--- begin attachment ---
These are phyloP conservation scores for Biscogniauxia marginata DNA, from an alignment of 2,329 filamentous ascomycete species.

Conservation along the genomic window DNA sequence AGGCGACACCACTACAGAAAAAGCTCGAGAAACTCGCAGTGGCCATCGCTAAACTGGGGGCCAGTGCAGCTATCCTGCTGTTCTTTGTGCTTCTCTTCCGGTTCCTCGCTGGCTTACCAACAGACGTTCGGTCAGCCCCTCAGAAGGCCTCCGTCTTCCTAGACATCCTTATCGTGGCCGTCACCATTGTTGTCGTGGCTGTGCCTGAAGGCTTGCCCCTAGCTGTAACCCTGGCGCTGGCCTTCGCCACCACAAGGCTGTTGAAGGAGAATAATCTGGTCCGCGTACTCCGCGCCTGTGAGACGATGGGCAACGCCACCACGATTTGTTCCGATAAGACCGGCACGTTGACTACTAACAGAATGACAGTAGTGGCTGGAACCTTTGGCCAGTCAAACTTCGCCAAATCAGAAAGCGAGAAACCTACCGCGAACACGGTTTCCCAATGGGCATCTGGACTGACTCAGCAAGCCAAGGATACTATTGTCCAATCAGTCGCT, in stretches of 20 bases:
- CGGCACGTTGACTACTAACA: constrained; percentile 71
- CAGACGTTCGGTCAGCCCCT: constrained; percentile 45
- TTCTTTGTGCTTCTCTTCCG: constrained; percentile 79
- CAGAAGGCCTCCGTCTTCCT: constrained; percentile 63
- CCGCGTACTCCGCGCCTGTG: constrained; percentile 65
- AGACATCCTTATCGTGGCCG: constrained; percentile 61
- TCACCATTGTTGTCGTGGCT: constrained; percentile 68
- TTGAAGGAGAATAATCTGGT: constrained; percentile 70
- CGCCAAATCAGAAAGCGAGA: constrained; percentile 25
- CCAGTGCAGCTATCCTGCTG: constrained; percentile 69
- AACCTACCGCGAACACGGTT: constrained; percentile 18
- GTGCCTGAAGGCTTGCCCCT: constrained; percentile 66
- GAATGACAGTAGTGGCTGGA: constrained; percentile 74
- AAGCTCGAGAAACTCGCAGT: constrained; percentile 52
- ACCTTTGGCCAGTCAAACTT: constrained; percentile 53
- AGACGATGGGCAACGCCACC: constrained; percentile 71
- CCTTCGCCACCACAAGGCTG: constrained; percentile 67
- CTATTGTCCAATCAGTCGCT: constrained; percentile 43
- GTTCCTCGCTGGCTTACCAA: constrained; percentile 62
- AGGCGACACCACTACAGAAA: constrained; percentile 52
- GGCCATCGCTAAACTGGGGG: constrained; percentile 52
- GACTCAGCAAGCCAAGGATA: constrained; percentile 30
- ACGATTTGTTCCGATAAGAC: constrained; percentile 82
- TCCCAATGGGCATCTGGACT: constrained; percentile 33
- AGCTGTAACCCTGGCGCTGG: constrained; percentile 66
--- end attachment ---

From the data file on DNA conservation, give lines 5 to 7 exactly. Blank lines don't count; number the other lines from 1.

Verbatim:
- TTCTTTGTGCTTCTCTTCCG: constrained; percentile 79
- CAGAAGGCCTCCGTCTTCCT: constrained; percentile 63
- CCGCGTACTCCGCGCCTGTG: constrained; percentile 65